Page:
4.21 Physics Technical Notes

This page outlines some of the refactoring that has been done to the Physics system for the 4.21 Unreal Engine Release. 

With the 4.21 Engine Release, we have refactored the Physics Interface to support an increased ownership of physics objects from a high level perspective as opposed to a more granular level. As a consequence of these changes, we have deprecated the Async Scene which was only recommended for use with APEX Destruction. You can still achieve the same visual results using the Sync Scene.

Another consequence of these changes is that much of the physics related C++ code API has been refactored. Functionally, the API is the same and you should be able to use it very similarly to how you currently use it. This page outlines what has been refactored and where you can locate the files for reference. 

Async Scene Deprecation

The Async Scene is something that has been around for a while and was used to store Apex Destruction bodies. Those bodies would run up to a frame behind and the engine would get the results when the next frame came around.

The problem with this is that there is a lot of code that handles just the management (for example, if Async do this, if not Async do that) and if you have a lot of bodies in the destruction scene, this could impact your game thread. Additionally, bodies in the Async Scene could not interact with gameplay or other bodies from the sync scene. Removing the Async Scene means all bodies can interact with each other and with gameplay.

With the Async Scene being depreciated, it doesn’t mean that destruction won’t work, it just means the Async Scene part of it is no longer supported. Destruction will work perfectly fine, however, it will now work as part of the main physics scene.

Physics Interface

The Physics Interface serves two primary functions:

  1. Reorganize DependenciesThe Engine no longer makes all calls directly to PhysX. Instead, all physics-related calls now go through the Physics Interface.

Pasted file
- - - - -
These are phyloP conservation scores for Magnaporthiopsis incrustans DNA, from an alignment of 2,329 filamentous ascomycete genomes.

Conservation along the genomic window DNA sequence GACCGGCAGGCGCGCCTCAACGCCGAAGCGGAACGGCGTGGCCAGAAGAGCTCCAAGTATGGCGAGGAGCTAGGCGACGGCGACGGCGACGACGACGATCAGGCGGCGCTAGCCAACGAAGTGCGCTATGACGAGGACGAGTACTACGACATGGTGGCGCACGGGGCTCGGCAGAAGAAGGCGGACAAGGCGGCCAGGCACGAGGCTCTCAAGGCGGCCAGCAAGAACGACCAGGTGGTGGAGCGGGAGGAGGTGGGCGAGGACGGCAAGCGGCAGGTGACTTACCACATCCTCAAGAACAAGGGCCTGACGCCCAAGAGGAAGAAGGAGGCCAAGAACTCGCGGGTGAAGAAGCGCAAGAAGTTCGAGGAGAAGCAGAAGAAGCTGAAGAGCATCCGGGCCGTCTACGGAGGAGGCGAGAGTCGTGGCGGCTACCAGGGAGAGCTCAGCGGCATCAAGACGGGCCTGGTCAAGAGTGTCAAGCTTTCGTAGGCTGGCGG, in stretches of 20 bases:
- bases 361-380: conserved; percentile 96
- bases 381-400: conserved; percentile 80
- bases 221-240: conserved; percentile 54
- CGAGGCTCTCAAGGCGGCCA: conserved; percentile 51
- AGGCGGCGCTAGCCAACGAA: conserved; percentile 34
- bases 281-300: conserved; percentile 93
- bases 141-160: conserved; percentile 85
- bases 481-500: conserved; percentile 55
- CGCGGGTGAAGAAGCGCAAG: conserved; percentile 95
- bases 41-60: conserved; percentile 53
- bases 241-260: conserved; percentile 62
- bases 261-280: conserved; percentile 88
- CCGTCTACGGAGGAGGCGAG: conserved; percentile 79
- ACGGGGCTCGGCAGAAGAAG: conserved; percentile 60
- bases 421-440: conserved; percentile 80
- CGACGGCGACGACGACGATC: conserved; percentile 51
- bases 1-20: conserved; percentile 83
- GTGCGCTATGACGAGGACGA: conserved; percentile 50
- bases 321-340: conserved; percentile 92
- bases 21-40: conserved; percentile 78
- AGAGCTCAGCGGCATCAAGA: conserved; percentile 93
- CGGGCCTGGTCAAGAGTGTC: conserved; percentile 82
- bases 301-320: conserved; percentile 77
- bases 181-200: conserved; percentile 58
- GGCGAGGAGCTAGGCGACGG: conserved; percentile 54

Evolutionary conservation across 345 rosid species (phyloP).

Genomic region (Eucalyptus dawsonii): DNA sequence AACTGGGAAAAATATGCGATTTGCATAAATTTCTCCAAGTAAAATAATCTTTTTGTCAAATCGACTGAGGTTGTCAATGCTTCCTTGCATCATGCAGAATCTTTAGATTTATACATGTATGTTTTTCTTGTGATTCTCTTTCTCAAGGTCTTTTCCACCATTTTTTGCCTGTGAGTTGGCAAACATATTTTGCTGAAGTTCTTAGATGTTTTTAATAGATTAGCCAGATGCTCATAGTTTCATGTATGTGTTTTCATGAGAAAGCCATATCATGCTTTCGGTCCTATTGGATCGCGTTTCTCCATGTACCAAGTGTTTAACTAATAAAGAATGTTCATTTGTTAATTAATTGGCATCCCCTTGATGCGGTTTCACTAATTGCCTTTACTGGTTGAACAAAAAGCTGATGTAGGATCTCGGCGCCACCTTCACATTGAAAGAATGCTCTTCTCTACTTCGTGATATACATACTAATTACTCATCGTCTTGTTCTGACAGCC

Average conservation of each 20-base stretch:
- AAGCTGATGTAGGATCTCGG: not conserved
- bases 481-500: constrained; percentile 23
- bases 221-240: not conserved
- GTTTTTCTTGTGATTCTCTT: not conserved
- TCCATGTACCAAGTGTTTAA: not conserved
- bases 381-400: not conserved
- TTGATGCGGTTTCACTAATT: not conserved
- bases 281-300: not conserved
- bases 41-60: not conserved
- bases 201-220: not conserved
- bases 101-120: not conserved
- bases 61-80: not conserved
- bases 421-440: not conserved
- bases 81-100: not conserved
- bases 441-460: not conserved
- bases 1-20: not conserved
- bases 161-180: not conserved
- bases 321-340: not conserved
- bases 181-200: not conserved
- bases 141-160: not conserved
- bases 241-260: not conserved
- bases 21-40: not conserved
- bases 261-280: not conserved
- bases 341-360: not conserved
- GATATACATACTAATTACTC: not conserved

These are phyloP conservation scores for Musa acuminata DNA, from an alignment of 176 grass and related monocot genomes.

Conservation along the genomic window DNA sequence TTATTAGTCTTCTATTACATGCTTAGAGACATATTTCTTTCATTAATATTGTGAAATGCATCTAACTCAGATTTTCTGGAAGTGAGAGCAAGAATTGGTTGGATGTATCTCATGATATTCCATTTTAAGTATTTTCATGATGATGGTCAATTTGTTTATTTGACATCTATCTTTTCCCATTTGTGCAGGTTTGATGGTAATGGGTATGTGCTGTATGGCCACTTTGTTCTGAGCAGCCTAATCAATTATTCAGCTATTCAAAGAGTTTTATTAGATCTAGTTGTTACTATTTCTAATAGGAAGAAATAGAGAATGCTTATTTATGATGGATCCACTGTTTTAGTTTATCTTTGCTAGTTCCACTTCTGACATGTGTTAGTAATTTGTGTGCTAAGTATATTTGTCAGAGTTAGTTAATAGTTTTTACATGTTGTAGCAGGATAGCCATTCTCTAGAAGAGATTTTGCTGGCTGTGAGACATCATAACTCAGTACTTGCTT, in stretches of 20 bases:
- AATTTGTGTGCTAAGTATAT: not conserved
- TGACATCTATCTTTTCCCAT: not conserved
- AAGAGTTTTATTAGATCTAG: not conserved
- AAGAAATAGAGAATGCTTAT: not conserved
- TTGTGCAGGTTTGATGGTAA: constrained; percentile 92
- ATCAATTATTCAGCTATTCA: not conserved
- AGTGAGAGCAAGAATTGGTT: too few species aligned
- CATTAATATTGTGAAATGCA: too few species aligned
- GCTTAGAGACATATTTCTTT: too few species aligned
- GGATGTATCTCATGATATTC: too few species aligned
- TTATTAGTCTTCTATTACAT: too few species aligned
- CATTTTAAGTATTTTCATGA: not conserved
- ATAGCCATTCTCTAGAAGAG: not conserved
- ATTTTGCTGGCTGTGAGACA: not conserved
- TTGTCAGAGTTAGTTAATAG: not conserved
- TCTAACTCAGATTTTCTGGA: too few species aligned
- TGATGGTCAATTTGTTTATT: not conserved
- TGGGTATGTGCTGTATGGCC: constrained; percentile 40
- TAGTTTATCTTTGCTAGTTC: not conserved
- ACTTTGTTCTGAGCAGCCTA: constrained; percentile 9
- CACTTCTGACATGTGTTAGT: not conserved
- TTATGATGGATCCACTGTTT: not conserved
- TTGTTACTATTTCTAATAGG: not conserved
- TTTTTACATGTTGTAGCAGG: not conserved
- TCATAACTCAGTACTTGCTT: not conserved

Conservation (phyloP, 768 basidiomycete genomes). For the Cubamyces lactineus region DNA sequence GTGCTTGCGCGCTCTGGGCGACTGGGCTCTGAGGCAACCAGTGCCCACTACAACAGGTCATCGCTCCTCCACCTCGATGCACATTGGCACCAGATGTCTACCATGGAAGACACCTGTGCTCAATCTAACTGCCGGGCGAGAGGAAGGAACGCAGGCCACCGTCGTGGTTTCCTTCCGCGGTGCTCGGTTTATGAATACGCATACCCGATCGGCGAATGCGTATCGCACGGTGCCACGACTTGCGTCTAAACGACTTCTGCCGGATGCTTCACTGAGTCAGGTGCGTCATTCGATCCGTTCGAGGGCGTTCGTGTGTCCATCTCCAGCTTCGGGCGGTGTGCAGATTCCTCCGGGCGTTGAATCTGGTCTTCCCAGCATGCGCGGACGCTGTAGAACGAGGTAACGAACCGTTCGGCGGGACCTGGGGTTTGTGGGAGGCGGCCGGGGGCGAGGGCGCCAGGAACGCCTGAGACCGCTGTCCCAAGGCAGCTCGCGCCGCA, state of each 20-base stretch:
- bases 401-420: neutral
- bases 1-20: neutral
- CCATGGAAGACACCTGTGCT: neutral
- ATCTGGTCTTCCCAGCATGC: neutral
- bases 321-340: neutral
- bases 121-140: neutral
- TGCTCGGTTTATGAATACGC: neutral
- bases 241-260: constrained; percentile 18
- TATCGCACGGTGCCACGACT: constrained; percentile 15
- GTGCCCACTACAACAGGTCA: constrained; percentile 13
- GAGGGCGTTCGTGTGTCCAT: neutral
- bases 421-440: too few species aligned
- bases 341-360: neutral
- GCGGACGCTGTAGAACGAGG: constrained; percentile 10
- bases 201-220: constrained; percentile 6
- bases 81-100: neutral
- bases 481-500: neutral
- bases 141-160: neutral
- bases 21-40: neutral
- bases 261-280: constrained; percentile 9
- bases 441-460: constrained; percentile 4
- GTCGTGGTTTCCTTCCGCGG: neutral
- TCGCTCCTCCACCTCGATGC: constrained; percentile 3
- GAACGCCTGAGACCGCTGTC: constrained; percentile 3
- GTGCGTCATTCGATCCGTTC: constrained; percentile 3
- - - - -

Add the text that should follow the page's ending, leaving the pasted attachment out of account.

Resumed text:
2. Create a Common Model for Physics Interactions - The Physics Interface enables physics solutions a common approach to interacting with Unreal.

In your installation folder under Engine/Source/Runtime/Engine/Public/Physics there are several Physics Interface files you can review for the code changes. The Engine/Source/Runtime/Engine/Public/Physics/PhysicsInterfacePhysX file contains the entire definition of every function you could possibly need for Unreal to call related to PhysX.

This will not have any adverse effects if a project isn’t directly manipulating the PhysX objects inside of an FBodyInstance. The methods exposed on FBodyinstance have all been re-implemented using the new interface and are used in the same manner as in previous releases.

Code that directly (manipulates PhysX data/interacts with PhysX types/etc.) will need some refactoring to use the new API. An example is illustrated here using FBodyInstance::SetLinearVelocity:

4.20:

void FBodyInstance::SetLinearVelocity(const FVector& NewVel, bool bAddToCurrent)
{
#if WITH_PHYSX
    ExecuteOnPxRigidBodyReadWrite(this, [&](PxRigidBody* PRigidBody)
    {
        PxVec3 PNewVel = U2PVector(NewVel);
        if (bAddToCurrent)
        {
            const PxVec3 POldVel = PRigidBody->getLinearVelocity();
            PNewVel += POldVel;
        }
        PRigidBody->setLinearVelocity(PNewVel);
    });
#endif // WITH_PHYSX
}

4.21:

void FBodyInstance::SetLinearVelocity(const FVector& NewVel, bool bAddToCurrent, bool bAutoWake)
{
    FPhysicsCommand::ExecuteWrite(ActorHandle, [&](const FPhysicsActorHandle& Actor)
    {
        if(FPhysicsInterface::IsRigidBody(Actor))
        {
            FVector FinalVelocity = NewVel;
            if(bAddToCurrent)
            {
                FinalVelocity += FPhysicsInterface::GetLinearVelocity_AssumesLocked(Actor);
            }
            FPhysicsInterface::SetLinearVelocity_AssumesLocked(Actor, FinalVelocity);
        }
    });
}

In the new version, the logic is identical, but the code uses agnostic handles instead of PhysX types.

The Engine/Source/Runtime/Engine/Public/Physics/PhysicsInterfaceCore file builds all the different interfaces that we support while the Engine/Source/Runtime/Engine/Public/Physics/PhysicsInterfaceDeclares file contains the types that are used to communicate. You can use the simple types, for example, FPhysicsActorHandle to communicate with Actors while under the hood the Engine understands the derived types.
Only PhysicsInterfacePhysX is supported and working at the moment. Everything else is considered highly experimental and may not function as expected.